Game Plan

There is something satisfying about getting that almighty perfect build for a character that you’ve always dreamed of. It can take a lot of work and a slightly skewed mind though.

Take Skyrim as an example. I’ve played it for nearly 200 hours now on the 360, but I’ve lost interest in my character as I’ve invested in perks I’ve later regretted. So what do I do now? Well, first I’ll polish off that last achievement I need to get (the bleeding “Reader” one), and then I’m off to the PC version to get it right. The only time I’ll ever touch my 360 character again will be to dash through and get any inevitable DLC achievements that come along.

Yes, my character is tainted as I didn’t have a game plan for my initial playthrough. Well, after that 200 hour investment alongside a fair bit of Googling and a messy Excel spreadsheet I’ve finally figured out my final character build for my PC playthrough.

I mean, who wouldn’t want a stabby, silver-tongued, sneaky archer who can conjure up two permanent atronachs at the same time? Feverishly researching and planning my character’s every step along their journey can be just as much fun as any high point in the game itself. Poring over the ideal spouse who’s not only a looker but comes with her own apocatherapy shop (sorry ladies, it’s just how us lesbian Bretons think) or figuring out a unique combo of odd armour for your follower. Doesn’t everyone fancy someone with an enchanted execution hood assisting them? No? Just me then?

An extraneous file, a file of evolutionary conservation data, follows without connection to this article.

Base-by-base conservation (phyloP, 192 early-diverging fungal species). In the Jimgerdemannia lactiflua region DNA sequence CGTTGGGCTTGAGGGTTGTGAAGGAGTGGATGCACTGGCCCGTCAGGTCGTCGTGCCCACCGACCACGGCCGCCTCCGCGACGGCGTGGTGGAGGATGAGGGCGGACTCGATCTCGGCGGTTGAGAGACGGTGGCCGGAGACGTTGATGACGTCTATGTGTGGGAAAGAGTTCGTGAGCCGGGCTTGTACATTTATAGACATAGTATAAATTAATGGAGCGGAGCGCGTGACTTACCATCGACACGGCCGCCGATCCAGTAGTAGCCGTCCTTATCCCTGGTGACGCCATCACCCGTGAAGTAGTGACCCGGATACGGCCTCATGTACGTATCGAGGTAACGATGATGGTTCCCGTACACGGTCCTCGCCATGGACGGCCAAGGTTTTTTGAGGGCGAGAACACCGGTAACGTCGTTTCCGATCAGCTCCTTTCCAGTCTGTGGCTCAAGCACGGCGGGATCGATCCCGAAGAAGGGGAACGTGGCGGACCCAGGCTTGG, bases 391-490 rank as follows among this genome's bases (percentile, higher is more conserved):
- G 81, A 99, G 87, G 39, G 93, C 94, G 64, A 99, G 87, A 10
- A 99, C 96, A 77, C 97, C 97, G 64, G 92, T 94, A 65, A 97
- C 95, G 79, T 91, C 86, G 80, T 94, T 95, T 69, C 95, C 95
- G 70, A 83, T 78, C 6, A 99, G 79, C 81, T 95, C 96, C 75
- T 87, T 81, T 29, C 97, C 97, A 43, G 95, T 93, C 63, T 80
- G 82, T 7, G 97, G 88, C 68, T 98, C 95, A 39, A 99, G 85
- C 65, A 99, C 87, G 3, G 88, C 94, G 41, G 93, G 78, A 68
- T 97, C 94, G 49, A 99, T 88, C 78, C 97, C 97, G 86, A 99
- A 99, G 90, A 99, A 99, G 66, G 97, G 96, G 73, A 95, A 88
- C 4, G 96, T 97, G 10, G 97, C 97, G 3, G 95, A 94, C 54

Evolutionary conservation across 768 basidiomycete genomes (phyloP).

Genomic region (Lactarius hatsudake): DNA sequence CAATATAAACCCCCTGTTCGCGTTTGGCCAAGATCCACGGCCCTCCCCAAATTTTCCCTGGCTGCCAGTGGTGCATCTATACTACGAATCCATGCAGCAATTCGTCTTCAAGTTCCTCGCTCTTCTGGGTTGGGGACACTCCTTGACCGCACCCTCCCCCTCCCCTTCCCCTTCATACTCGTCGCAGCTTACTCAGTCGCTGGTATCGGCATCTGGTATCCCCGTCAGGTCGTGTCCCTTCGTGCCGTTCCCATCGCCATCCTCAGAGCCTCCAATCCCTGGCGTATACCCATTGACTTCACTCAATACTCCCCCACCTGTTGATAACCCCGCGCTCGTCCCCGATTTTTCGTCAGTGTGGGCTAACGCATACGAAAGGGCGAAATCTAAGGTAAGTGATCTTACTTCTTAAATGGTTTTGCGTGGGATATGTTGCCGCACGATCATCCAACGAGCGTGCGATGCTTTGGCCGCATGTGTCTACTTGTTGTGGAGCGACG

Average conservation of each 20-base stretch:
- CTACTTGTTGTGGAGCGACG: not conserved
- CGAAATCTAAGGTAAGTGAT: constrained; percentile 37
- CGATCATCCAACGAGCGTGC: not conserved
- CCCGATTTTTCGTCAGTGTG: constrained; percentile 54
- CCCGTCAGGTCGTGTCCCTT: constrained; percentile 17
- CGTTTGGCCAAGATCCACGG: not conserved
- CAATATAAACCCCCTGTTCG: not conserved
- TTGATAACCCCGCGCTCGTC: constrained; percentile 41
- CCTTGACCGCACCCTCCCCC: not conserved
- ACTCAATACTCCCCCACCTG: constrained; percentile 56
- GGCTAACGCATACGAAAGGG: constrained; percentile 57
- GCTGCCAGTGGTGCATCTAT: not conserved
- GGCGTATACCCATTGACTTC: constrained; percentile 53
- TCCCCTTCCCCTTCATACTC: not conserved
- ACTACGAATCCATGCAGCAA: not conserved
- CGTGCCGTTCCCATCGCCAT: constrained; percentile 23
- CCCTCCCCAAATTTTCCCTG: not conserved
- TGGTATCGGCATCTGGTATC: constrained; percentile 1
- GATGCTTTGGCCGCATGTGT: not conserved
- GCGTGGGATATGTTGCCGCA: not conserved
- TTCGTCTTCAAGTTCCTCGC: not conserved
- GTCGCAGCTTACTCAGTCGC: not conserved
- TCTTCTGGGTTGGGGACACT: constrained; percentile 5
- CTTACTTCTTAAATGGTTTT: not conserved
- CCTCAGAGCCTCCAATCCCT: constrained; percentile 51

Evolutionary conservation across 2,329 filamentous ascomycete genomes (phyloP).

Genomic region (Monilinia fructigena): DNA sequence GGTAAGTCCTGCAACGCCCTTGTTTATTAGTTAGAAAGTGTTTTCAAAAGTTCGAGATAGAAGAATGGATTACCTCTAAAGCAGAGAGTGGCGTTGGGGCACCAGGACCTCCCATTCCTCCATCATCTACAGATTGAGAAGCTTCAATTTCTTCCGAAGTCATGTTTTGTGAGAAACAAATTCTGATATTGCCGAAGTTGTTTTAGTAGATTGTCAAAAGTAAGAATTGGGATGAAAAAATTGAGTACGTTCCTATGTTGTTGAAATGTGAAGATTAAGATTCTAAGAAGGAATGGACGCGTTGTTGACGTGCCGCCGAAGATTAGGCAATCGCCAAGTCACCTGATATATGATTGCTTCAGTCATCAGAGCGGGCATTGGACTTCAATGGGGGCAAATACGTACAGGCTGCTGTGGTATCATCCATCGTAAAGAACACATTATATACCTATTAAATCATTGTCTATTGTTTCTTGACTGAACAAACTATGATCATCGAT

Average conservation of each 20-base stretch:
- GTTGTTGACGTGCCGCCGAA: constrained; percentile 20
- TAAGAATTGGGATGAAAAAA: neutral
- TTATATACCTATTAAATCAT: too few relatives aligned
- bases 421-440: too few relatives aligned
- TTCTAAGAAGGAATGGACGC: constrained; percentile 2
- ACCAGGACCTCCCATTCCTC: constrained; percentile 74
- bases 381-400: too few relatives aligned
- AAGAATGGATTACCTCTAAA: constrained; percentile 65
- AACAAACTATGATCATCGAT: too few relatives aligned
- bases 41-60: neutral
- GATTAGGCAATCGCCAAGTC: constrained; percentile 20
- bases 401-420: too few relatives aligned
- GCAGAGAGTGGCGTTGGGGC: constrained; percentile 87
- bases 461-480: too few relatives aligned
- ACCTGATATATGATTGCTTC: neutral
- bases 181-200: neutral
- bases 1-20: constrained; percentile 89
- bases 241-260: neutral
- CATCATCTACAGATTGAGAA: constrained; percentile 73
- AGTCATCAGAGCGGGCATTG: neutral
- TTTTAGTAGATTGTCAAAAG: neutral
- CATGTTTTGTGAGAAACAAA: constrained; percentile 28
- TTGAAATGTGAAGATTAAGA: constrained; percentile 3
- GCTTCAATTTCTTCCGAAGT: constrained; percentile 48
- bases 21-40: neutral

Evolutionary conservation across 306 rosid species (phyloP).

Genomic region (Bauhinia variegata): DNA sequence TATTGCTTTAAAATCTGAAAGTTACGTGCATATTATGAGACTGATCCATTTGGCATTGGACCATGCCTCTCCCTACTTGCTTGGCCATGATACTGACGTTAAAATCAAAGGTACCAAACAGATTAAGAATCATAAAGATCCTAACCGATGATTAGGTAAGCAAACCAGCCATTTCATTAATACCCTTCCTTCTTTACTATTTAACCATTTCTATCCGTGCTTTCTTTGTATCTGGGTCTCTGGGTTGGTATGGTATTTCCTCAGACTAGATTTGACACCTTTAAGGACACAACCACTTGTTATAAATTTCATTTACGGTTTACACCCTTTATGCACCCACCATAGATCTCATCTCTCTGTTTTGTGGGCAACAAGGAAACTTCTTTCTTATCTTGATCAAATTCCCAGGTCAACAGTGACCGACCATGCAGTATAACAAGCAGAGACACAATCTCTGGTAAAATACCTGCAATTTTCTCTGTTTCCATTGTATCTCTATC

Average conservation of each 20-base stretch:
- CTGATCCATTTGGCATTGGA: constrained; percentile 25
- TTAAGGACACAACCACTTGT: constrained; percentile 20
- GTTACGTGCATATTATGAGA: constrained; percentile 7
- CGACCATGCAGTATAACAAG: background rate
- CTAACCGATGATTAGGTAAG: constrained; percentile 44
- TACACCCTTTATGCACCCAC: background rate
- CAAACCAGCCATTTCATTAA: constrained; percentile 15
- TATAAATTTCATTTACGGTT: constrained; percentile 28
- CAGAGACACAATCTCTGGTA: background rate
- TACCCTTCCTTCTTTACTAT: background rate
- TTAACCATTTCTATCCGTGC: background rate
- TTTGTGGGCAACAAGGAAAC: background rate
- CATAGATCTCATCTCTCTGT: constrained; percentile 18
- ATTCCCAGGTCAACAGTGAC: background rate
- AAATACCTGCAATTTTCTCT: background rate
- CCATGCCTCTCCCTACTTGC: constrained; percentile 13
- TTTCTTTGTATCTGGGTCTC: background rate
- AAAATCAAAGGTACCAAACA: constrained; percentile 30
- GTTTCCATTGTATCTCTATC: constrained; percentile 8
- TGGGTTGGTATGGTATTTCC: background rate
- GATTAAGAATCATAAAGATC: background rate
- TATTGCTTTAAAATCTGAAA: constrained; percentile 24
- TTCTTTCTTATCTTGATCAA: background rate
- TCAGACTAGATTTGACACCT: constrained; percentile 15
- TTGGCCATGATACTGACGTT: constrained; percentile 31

In an all too familiar situation, I lost interest in my Fallout: New Vegas character build earlier this year. I realised I’d killed the only two people who could raise my reputation with Caesar’s Legion while trying to impress Boone down at Cottonwood Cove. This meant I would not be able to get the key for the Caesar’s Legion safehouse which contains the “Lucky shades” that would have given my character the +1 Luck and +3 Perception she needed for my ideal build. This may sound trivial, or even a tad obsessive-compulsive, to the average gamer, but I can’t help it if issues like these make or, indeed, break the game for me. I’d chosen to go for for a couple of quirky perks rather than go for a few rounds of Intense Training on my character, and by golly I was sticking to that decision.

Perhaps my love of planning my character-builds to such a degree stems from my interest in Pokémon eugenics. Mmm. Yes. It would be nice to breed dozens of the same Pokémon in a third generation game until they have near-perfect stats and ideal Natures, then transfer them across to Pokémon XD and the remakes of the first-generation games. Make sure the Move Tutor has taught them several moves they can’t learn in later generations, then send them across to the fourth generation games, then rinse and repeat until they land in my fifth generation cartridge.

Oh, sorry, I think I lost you for a minute there. What do you think? Am I a lost cause at this point? Should I be trying to just let go and play in a “normal” fashion and just go with the flow when planning to this extent brings me so much joy? As I’m writing this now I’ve ended up looking into the Perks that came with the last few pieces of New Vegas DLC. Time to open up that ol’ Excel sheet for a new build methinks.






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